Turner syndrome, resulting from a complete or partial absence of one X chromosome, is the most commonly occurring chromosomal abnormality in females. Patients have traditionally been carefully followed in paediatric practice during childhood, but were often discharged to primary care on reaching adulthood. Adults with Turner syndrome are thought to have a reduced life expectancy, mainly due to excess cardiovascular risk, but they may also have multiple comorbidities including hypothyroidism, deafness, osteoporosis and the attendant problems of oestrogen deficiency and infertility. A multidisciplinary approach to focused adult care is needed, with consideration of how to optimise surveillance strategies in these women.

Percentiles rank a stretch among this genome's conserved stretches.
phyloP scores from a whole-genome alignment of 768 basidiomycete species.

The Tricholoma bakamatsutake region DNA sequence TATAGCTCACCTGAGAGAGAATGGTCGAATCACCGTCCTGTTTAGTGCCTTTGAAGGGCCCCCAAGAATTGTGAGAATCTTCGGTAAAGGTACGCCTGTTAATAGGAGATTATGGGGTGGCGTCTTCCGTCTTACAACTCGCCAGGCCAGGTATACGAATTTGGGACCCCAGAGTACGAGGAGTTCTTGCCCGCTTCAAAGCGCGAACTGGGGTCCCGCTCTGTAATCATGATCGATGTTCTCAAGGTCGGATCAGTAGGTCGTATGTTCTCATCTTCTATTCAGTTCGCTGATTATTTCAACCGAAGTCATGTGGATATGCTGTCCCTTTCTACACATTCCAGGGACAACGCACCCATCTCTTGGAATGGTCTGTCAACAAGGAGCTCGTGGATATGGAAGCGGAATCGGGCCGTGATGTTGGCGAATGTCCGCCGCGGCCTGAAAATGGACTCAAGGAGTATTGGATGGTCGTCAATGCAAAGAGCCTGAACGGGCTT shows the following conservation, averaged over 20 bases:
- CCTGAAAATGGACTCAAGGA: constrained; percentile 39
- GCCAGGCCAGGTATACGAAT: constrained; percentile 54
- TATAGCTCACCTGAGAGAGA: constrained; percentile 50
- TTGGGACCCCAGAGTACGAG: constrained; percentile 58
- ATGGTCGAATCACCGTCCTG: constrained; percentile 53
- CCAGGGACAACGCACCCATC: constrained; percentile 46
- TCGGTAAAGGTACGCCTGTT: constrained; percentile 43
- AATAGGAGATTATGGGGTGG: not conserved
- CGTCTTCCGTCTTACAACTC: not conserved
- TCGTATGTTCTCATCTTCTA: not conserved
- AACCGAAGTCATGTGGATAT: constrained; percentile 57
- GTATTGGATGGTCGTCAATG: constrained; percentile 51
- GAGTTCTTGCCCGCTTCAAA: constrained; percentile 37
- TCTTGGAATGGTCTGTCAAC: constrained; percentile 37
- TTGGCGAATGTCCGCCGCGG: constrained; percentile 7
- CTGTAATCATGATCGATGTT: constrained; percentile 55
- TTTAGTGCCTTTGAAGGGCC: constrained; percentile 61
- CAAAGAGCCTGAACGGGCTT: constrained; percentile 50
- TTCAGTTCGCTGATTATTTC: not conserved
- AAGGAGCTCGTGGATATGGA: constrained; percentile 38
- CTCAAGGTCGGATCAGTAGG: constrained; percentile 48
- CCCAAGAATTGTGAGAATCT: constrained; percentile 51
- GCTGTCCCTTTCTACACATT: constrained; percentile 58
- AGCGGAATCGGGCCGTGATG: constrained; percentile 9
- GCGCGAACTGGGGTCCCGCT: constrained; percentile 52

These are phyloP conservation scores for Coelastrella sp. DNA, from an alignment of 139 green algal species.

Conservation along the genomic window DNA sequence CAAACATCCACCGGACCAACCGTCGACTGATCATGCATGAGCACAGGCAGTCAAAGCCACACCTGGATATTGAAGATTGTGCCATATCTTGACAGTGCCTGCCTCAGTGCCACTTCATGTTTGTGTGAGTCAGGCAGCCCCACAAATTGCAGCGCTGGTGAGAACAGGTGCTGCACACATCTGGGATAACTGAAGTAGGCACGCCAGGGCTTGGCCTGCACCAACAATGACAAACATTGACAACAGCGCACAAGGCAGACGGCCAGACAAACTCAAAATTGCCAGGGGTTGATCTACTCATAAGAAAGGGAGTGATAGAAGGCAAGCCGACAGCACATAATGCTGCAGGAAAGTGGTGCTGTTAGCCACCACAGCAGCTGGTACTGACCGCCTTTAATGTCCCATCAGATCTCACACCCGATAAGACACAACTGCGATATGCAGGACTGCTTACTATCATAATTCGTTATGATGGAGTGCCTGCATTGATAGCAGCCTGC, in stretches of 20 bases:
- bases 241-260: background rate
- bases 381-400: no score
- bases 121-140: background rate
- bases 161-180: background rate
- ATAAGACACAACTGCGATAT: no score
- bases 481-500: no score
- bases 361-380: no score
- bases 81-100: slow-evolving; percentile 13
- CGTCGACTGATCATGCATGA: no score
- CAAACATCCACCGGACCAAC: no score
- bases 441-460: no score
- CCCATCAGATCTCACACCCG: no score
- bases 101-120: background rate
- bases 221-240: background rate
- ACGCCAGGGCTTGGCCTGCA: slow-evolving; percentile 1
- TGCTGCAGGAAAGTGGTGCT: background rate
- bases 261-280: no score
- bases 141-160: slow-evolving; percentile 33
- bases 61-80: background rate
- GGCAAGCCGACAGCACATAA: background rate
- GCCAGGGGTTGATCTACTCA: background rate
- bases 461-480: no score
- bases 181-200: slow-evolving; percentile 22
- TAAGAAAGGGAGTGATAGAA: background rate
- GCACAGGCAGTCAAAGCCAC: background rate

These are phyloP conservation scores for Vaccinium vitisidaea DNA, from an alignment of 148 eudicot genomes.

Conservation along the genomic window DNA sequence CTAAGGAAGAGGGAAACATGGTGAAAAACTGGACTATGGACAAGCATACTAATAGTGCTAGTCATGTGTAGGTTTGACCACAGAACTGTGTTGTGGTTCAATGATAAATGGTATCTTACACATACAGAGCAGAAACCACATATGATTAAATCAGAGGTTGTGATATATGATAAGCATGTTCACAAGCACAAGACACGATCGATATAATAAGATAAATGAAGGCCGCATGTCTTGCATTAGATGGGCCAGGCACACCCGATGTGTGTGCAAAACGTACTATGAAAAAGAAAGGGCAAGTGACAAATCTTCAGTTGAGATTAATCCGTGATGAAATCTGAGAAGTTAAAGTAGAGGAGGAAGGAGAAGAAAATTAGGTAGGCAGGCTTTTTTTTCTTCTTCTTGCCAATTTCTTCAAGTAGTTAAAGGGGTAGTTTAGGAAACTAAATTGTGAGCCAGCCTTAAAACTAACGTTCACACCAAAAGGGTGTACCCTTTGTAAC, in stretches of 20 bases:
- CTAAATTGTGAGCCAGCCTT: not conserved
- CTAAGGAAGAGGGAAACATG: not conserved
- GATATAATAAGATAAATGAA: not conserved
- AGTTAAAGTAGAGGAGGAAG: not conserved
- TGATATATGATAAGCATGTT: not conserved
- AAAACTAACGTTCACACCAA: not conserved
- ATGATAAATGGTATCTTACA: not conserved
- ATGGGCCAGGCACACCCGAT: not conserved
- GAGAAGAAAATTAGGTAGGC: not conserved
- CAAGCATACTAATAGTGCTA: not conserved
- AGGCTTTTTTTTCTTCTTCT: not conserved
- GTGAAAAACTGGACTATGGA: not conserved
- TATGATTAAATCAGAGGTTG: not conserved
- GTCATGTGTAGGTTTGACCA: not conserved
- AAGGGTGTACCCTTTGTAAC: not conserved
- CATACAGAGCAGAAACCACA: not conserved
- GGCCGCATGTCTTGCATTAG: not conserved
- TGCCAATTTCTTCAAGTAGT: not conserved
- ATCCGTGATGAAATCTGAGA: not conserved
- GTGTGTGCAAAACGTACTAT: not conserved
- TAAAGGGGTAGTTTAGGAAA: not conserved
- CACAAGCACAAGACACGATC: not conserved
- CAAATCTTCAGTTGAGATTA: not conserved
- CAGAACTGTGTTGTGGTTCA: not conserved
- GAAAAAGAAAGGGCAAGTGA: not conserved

© 2003 S. Karger AG, Basel
Julia E. Ostberg, Department of Endocrinology
Middlesex Hospital, Mortimer Street
London W1N 8AA (UK)
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Number of Print Pages : 11
Number of Figures : 1, Number of Tables : 1, Number of References : 125
Hormone Research (International Journal of Experimental and Clinical Endocrinology)
Founded 1970 as ‘Hormones’ by M. Marois, Continued 1976 by J. Girard (1976–1995)
Official Organ of the European Society for Paediatric Endocrinology
Vol. 59, No. 5, Year 2003 (Cover Date: 2003)
Journal Editor: M.B. Ranke, Tübingen
ISSN: 0301–0163 (print), 1423–0046 (Online)
For additional information: http://www.karger.com/journals/hre
Article / Publication Details
Published online: 5/8/2003
Issue release date: 2003
Number of Print Pages: 11
Number of Figures: 1
Number of Tables: 1
ISSN: 1663-2818 (Print)
eISSN: 1663-2826 (Online)
For additional information: http://www.karger.com/HRP
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